Study: Mules Make Excellent Moms for Equine Embryo Transfer

Female mules can’t reproduce naturally. But researchers found they can make excellent surrogate dams for embryo transfer.
Share
Favorite
Close

No account yet? Register

ADVERTISEMENT

Study: Mules Make Excellent Moms for Equine Embryo Transfer
Molly mules can’t reproduce naturally. But researchers found they can make excellent surrogate dams for embryo transfer. | Photo: Courtesy Dr. Eduardo L. Gastal, Southern Illinois University
When considering recipient mares for embryo transfer, don’t overlook mules, despite their inability to reproduce naturally. According to a new study’s results, mules make “amazing” surrogate dams.

“Mules can host the embryo of a mare, gestate normally, produce a good amount of milk, and have an incredible maternal instinct and ability,” said Eduardo L. Gastal, DVM, MS, PhD, Professor in the Department of Animal Science, Food and Nutrition at Southern Illinois University, in Carbondale.

“It’s curious for a hybrid that doesn’t usually have offspring to be such a good mother like this,” Gastal said. “It’s an amazing thing to see.”

In their study, Gastal and his fellow researchers transferred 8-day-old horse embryos into two groups of recipients: seven cyclic horse mares and seven acyclic mules. For the horse recipients, the scientists synthetically synchronized the reproductive cycle of the recipient with the donor mare. For mules, however, the research team prepared them with hormonal treatments (estrogen and progestogen). They then followed the pregnancies with ultrasound and blood sampling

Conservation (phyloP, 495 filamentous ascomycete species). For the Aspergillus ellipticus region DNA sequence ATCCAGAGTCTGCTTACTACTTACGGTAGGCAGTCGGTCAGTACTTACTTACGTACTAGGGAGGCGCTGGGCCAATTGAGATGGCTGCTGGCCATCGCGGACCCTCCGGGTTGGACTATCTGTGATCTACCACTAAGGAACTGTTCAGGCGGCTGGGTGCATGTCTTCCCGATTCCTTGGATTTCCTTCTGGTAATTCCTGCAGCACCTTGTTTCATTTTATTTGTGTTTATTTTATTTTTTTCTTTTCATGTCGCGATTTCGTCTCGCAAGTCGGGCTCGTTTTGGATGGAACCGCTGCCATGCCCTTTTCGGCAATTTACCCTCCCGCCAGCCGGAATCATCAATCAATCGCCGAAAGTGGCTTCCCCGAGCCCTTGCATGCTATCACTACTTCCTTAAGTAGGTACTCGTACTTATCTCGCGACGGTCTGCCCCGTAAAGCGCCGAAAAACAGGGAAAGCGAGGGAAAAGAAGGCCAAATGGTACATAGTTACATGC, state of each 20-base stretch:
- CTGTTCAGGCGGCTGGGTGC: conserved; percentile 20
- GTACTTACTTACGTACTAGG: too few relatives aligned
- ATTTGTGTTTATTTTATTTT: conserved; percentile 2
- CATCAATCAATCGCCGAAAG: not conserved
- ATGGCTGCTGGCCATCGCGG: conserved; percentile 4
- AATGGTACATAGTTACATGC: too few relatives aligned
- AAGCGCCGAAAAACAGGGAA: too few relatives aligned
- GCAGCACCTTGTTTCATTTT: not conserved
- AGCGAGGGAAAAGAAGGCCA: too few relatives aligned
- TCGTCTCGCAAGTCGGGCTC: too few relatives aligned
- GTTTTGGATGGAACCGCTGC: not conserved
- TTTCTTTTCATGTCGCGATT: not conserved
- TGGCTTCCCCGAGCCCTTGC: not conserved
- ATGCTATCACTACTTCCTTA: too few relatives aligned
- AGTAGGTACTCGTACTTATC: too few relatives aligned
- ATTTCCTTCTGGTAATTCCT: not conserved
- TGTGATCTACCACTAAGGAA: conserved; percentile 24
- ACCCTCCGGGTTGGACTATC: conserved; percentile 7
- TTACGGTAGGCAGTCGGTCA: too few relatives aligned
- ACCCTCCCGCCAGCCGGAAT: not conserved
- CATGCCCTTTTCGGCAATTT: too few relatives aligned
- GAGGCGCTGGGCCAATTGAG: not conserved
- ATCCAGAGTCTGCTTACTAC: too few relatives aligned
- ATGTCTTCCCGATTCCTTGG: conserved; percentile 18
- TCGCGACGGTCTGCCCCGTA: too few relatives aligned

Create a free account with TheHorse.com to view this content.

TheHorse.com is home to thousands of free articles about horse health care. In order to access some of our exclusive free content, you must be signed into TheHorse.com.

Start your free account today!

Already have an account?
and continue reading.

Share

Written by:

Passionate about horses and science from the time she was riding her first Shetland Pony in Texas, Christa Lesté-Lasserre writes about scientific research that contributes to a better understanding of all equids. After undergrad studies in science, journalism, and literature, she received a master’s degree in creative writing. Now based in France, she aims to present the most fascinating aspect of equine science: the story it creates. Follow Lesté-Lasserre on Twitter @christalestelas.

Related Articles

Stay on top of the most recent Horse Health news with

FREE weekly newsletters from TheHorse.com

Sponsored Content

Weekly Poll

sponsored by:

When do you begin to prepare/stock up on products/purchase products for these skin issues?
91 votes · 91 answers

Readers’ Most Popular

Sign In

Don’t have an account? Register for a FREE account here.

Need to update your account?

You need to be logged in to fill out this form

Create a free account with TheHorse.com!